Hike Distance: 3.77 Miles
Trails: Red Dot (Mt. Tammany), Blue (Pahaquarry), Green (Dunfield Creek), White (Appalachian)
Nothing says Fall like driving north on Routes 31 and 46 north of Route 78. The colors, the farmstands, the cool air; it’s all there. This was not my intended destination, but I figured I would give it a whirl since my initial destination was before this, and I figured if the lots were full I could go back to where I initially intended to go. I got lucky.
It was in the 40s when I left, and it was probably 50 when I got back to my car after the hike. The top of Mt. Tammany was definitely cooler.
Be warned. The lots fill up fast on a weekend. I just missed getting into the lot by the trailhead by one car. So, it was down to exit one, go under 80, and back to the visitor’s center; which, by my arrival had plenty of spots left. However, I had a good half-mile walk to the trailhead. Do not park on 80.
I have fond memories of hiking Mt. Tammany (and Mt. Minsi) back when I was much younger, but it had been a long long time since I was last here. The visitor’s center seemed very different (it wasn’t open for obvious reasons) from when I was here last.
Even though I was early (9:00 a.m.) the Red Dot trail was crowded going up. That’s an understatement. I felt like I was in a conga line and I thought back to Stairway to Heaven a couple of weeks ago. So, you won’t see many pictures of the way up. In fact, I wore a mask almost the entirety of the ascent. You will see all types of people heading up.
The overlook on the shoulder still afforded a great picture.
As I mentioned, it has been a long time since I was last here. While there was lots of scrambling on the way up, there was a particular rock I remembered, and the trail turned left just before that rock. I feel like the trail has been re-routed. What seemed new to me was a real long scramble to a rock-strewn trail to the top. I have vague recollections of a forest walk before coming to the top that I did not pass through.
It took me about an hour to reach the top, due mainly to having to stop and wait for the line in front of me to make it up the rocks. Once to the top, you can’t help but take the iconic picture:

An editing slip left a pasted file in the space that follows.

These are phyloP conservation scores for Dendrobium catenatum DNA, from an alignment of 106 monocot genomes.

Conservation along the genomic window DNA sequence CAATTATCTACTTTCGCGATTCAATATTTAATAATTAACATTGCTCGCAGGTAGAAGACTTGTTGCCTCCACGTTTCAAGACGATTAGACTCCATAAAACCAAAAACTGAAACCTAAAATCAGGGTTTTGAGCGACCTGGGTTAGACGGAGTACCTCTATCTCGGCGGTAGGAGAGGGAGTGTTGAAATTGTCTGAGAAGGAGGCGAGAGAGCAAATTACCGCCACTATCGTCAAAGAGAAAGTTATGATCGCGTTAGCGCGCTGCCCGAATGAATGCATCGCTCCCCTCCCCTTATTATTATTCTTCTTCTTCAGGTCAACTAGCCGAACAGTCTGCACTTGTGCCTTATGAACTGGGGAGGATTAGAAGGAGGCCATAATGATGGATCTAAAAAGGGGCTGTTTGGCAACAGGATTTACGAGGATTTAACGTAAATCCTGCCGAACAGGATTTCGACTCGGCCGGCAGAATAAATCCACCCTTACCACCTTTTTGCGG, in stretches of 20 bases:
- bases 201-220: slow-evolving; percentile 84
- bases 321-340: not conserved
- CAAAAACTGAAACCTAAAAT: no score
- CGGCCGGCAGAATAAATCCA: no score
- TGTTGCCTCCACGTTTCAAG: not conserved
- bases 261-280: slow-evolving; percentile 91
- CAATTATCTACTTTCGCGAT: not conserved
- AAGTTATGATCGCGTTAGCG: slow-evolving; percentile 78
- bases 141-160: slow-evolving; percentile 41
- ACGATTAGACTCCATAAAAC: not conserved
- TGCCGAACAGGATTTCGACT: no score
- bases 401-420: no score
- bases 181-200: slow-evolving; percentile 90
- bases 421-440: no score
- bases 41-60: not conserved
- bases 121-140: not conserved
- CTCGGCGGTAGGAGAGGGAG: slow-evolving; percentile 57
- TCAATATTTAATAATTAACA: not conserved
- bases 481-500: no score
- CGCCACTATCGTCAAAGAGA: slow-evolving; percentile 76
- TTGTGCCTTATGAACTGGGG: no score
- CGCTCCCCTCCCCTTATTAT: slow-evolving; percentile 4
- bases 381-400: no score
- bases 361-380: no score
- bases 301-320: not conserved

It was very crowded at the top, and much colder. I stayed to eat a little (it was only 10:00) and enjoy the view. Then it was off before the rest of the crowd got there.
I took the Blue trail back down, and for the most part the trail was exactly as I remembered it. Fortunately, I had the trail mostly to myself, which allowed me to grab some pictures.
The ridge walk is pleasant, before it heads downhill.
And then, it’s all downhill from there. Welcome to New Jersey trails:
I stepped off the trail to let some hikers ascend, and found the following off trail:
On the way down I came to a section where all the leaves were down. This area is about a week ahead of where I live in terms of colors and leaves on the trees.
Eventually, I merged with the Green (Dunfield Creek) trail. I’ve always liked hiking by Dunfield Creek. It’s a little darker, as the sun is blocked, and the sounds of the creek follow you in either direction. Plus, the trail is much flatter, with less rocks.
Just before the parking lot, there was a grove of brightly-colored trees.
This is a fun hike, the view is definitely worth it. I could do without the crowds, and have only myself to blame; as I called an audible to come in the first place. Make sure you either arrive early or come on a weekday. When I got back to the visitor’s center, every space was full, including along the visitor’s center road (this was around noon.)